Filter fabric allows the water to enter, but not dirt and sediment which would clog the pipe.

All layers have to be tamped firmly into place because we are putting a heavy structure right on top.
Tamping is hard work.

After one layer of rock was in, the cloth was folded down and the final layer of rock put on top and tamped down firmly.


We set the rebar up ahead of time, including all the L's.
This worked Ok, but trades running around trying to stick rebar in setting concrete with scrambling to make sure the concrete is pushed up under all the horizontal support boards over the trench.
Mirabai and Rusty putting in final touches for the next day's pour.

Pouring concrete.
Thanks especially to Joel, Rusty & Mirabei for showing up at "just the right time"
and helping with what is always kind of a crappy job.


We had a project planned for the extra concrete we knew we'd have, but the guy brought a whole extra yard just in case.
We were pretty disturbed by this, having gone out of our way to minimize the amount we were using.
Instead of wasting it completely, we had him pour the extra out onto the drive and scored lines in it before it set so that it would be easier to break up. It worked pretty well. We've added the pieces to the already large pile of urbanite for building a retaining wall on the back of the excavation.


The PLANNED project for the extra concrete was this in-ground cooler.
It's sort of a mini root cellar for keeping produce, pickles and drinks cool. It can accommodate about 25 gallons of hard cider in soda kegs:) The form is a big log covered in adobe mix. Here I'm telling people what to do which is not an uncommon site around here.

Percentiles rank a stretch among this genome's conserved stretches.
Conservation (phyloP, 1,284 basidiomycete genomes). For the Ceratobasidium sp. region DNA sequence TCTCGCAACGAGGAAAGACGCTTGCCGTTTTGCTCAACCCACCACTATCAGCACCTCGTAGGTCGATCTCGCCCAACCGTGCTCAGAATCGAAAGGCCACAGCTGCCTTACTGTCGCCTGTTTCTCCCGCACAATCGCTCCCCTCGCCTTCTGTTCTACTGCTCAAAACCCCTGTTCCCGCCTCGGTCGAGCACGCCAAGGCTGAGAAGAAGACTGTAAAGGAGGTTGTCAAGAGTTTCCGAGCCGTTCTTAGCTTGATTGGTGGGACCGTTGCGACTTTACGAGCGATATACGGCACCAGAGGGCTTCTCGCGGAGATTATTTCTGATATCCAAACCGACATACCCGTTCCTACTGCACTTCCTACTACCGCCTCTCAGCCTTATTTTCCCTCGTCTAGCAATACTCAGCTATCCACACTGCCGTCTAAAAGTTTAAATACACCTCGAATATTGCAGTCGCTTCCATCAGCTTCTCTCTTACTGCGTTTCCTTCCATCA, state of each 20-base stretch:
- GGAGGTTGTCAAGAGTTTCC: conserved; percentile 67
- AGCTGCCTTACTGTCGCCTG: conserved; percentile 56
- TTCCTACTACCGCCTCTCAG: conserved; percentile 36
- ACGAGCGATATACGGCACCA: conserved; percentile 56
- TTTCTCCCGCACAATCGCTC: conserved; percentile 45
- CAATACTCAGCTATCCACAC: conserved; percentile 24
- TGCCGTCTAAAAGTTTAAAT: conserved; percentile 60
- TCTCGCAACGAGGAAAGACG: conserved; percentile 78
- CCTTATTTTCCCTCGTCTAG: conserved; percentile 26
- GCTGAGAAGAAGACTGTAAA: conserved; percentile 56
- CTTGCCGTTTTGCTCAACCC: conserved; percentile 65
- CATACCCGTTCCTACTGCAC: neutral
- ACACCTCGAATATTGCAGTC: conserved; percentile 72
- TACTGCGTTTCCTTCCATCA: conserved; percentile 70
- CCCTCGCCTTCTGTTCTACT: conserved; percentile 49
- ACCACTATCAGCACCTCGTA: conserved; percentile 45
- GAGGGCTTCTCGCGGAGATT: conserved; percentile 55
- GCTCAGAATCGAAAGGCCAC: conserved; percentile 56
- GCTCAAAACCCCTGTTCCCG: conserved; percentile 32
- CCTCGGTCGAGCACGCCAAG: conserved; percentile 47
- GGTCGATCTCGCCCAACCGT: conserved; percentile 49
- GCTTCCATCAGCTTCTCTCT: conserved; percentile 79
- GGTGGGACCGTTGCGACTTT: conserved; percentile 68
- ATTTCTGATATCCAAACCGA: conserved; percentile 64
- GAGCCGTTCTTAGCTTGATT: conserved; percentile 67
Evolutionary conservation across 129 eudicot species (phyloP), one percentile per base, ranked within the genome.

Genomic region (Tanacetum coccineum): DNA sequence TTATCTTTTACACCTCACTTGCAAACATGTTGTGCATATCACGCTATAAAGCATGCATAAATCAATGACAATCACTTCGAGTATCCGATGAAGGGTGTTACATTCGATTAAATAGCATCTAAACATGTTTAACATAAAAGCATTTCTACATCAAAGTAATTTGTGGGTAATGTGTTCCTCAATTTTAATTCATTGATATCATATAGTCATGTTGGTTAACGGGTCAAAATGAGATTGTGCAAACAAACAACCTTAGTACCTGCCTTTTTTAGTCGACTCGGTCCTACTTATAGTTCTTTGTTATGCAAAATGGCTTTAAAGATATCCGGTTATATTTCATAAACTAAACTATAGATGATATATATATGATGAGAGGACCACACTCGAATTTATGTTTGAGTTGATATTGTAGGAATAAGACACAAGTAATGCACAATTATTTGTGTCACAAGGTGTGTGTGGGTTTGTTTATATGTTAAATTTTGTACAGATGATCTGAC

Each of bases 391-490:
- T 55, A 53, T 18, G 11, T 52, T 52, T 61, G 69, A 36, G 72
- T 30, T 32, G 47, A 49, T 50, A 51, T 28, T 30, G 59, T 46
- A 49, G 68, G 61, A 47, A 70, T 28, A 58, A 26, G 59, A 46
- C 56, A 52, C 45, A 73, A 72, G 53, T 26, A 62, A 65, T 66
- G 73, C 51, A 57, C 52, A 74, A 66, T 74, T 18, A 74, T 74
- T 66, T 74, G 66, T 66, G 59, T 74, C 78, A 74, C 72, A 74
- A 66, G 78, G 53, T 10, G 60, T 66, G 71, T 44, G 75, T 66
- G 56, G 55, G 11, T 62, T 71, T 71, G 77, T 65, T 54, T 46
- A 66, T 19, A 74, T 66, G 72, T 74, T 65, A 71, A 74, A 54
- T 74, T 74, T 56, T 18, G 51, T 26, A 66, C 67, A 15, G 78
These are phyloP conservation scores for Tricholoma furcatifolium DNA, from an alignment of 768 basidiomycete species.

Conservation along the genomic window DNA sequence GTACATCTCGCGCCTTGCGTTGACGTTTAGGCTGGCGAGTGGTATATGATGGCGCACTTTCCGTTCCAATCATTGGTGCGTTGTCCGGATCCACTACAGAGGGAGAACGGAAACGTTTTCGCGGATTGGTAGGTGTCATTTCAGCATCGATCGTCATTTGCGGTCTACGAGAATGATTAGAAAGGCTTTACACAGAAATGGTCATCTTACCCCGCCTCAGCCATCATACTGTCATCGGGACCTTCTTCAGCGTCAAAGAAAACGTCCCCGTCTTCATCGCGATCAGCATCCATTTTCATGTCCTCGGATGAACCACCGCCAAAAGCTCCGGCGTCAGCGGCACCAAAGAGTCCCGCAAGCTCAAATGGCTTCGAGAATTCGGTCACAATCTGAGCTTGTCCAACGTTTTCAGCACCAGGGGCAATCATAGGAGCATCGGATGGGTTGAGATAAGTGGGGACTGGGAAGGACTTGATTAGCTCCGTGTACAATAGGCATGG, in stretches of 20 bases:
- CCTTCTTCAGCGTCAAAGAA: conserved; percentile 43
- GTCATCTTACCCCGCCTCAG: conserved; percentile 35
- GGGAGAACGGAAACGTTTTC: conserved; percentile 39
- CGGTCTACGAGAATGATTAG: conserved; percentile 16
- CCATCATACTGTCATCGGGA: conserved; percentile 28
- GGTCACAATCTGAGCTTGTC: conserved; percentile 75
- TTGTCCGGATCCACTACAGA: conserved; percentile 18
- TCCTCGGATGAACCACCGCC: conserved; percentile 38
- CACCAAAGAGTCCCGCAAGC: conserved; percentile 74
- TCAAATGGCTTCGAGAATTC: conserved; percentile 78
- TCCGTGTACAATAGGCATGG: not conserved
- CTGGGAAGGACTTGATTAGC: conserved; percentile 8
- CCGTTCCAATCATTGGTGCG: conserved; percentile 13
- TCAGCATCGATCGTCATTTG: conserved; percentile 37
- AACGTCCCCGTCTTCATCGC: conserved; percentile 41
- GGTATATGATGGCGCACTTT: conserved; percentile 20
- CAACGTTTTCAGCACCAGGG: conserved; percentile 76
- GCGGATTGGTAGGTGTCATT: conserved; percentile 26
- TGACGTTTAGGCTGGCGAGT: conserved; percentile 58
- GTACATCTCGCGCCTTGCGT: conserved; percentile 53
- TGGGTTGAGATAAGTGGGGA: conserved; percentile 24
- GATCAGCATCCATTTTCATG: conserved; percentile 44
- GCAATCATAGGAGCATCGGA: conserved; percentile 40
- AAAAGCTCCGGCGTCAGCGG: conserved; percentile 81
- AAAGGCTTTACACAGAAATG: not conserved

Placing the rebar for the concrete reinforcement of the cooler.
Note also the smoothed sand coating which was intended to leave a nice finish on the inside. It sort of worked....


The log and adobe stuff being removed after the concrete set.
The front will have a redwood door and there will be a ferrocement cowl over the front to hold the 2 feet or so of earth covering back. It turned out a little voidy due to the usual concrete pour panic time crunch, but it's pretty damn cool.

Next step was to build the concrete block stem wall.
Here Talcon has just helped us bust out the first 30 feet of wall we laidwhich we had to remove due to a layout error. It sucked.

Laying the block was challenging.
The whole process was done during a heat wave, so we could only work in the mornings and evenings for a couple of hours.

Laying the last block in failing light


Finally done with the damn thing. In spite of the challenges and learning a new skill, the wall turned out within less than 1/16th inch tolerance for squareness and about 1/4 inch for level. Talcon was there the whole time helping out. Thanks Talcon!

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PALEOTECHNICS
Steven Edholm & Tamara Wilder
PO Box 876 Boonville, CA 95415
voice mail 707-793-2287